The Park Place Economist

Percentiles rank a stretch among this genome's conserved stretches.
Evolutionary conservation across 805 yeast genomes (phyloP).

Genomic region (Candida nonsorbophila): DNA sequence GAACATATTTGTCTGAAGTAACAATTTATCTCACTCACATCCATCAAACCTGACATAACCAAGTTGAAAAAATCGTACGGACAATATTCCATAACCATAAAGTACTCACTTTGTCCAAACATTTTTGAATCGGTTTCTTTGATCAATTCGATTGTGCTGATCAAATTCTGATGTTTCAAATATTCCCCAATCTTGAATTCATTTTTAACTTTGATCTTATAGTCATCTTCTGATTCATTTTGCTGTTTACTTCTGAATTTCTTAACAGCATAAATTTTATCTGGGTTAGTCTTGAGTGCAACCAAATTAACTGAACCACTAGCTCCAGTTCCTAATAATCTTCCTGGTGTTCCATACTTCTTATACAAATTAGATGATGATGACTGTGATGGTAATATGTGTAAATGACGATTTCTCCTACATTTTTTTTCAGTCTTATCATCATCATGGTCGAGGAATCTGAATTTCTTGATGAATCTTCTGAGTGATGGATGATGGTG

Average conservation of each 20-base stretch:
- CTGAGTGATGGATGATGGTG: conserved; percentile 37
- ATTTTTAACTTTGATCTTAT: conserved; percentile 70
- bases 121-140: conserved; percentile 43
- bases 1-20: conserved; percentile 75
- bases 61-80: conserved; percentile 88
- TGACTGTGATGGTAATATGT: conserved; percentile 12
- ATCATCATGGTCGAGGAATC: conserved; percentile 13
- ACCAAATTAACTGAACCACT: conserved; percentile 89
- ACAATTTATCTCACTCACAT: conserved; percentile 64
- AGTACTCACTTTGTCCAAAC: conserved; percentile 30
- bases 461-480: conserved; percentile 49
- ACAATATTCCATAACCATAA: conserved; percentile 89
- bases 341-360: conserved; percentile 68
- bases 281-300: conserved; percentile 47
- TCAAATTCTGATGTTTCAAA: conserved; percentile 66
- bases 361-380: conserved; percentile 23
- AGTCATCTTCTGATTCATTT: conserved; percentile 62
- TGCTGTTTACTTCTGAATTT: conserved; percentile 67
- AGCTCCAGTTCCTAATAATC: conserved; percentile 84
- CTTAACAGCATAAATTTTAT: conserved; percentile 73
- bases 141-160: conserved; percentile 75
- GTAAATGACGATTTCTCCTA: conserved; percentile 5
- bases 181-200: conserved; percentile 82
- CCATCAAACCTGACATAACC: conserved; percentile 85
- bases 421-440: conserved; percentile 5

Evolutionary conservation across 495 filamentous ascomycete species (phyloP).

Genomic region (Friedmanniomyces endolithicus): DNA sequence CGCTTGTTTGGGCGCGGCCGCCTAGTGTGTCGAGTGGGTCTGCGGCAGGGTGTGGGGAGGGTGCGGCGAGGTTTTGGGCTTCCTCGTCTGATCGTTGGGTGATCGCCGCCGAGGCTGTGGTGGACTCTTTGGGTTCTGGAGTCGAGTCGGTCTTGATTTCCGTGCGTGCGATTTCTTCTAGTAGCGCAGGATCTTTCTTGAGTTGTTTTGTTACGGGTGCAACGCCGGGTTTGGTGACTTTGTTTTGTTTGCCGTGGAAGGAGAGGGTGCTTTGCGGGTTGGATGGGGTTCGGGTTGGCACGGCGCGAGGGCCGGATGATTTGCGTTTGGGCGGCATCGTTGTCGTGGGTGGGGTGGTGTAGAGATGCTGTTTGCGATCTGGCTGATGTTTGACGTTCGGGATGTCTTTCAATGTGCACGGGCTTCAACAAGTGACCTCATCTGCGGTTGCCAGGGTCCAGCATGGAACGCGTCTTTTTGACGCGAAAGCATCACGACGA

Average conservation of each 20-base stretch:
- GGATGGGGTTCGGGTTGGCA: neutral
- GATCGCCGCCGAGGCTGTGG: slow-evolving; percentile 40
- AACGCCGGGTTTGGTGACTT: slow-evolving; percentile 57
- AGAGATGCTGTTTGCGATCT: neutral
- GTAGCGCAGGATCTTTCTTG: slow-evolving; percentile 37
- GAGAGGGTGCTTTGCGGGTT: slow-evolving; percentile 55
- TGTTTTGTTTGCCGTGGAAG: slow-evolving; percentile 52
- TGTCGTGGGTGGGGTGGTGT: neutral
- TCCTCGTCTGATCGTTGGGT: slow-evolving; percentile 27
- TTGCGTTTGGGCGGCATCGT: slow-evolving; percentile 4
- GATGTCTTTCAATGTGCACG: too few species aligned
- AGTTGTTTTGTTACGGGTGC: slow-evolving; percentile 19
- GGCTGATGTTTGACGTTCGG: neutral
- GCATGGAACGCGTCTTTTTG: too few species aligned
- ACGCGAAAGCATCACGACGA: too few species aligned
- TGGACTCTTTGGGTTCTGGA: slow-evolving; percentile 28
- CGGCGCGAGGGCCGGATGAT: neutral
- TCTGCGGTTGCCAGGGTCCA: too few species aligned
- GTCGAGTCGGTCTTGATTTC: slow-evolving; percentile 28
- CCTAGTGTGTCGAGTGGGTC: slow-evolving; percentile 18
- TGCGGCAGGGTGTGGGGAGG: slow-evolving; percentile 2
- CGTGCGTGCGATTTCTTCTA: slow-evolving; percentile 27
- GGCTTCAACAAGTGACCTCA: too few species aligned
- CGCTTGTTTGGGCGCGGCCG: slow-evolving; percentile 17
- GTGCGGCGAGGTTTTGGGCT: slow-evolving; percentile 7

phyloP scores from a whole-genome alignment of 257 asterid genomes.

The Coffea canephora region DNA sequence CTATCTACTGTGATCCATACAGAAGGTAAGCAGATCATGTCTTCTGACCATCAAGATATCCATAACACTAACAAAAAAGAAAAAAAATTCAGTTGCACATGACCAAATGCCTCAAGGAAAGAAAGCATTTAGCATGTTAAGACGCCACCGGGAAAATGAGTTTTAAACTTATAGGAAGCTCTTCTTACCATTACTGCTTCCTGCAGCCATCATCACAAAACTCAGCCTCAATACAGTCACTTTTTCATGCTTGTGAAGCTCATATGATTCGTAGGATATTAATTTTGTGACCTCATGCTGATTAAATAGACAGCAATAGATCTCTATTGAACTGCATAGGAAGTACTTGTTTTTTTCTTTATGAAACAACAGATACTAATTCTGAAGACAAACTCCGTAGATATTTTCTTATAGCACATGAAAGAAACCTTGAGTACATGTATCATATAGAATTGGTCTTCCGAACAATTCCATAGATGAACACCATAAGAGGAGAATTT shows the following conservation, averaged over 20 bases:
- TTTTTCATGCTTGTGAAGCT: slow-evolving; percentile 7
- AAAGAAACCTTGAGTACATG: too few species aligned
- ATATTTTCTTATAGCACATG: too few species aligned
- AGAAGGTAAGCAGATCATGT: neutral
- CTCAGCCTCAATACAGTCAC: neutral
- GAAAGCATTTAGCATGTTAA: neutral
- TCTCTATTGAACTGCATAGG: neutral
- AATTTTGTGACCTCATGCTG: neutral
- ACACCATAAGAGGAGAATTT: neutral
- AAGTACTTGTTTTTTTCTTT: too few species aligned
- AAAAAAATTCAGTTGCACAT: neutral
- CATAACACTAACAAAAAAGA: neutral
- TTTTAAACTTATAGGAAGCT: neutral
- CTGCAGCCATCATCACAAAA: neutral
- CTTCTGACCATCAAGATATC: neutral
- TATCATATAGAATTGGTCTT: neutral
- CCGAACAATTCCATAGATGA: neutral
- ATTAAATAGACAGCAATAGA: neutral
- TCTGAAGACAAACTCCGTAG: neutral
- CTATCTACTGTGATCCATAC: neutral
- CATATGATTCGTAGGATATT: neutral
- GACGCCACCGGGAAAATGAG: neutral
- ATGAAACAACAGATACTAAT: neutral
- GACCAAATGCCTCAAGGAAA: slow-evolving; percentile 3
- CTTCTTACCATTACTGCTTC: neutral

The exponential increase of emissions linked to industrialization released into the air has been a developing concern. Since the early 1960s the United States and other countries have begun recognizing the impacts of acid precipitation, a result of emitted sulfur dioxide reacting with water molecules in the atmosphere to produce harmful acid. Many researchers, climate policy makers, and government officials actively tried to mitigate the origins and effects of acid precipitation, but little was accomplished the U.S. Congress passed and President Carter signed the Acid Precipitation Act of 1980. This piece of legislation allocated resources from the United States Government to allow a 10 year assessment of the causes and consequences of acid precipitation with hopes of developing options for reducing known effects. Although this was a meaningful step forward, few reform proposals have successfully negotiated the trepid path from theory to implementation. A successful program must be realistic. The most conceivable idea of climate reform is not about how to stop the output of SO2, but about how to control it. The SO2 allowance market, one of the most successful climate policy instruments, was put into action in 1995. By providing economic incentives to firms with lower emissions, it effectively limited the amount of harmful sulfur dioxide that was emitted into the atmosphere while introducing fully marketable commodities—allowances—into the market. This paper focuses the factors that determines the price for these allowances and discharge permits and assesses the economic impacts of this incentive program.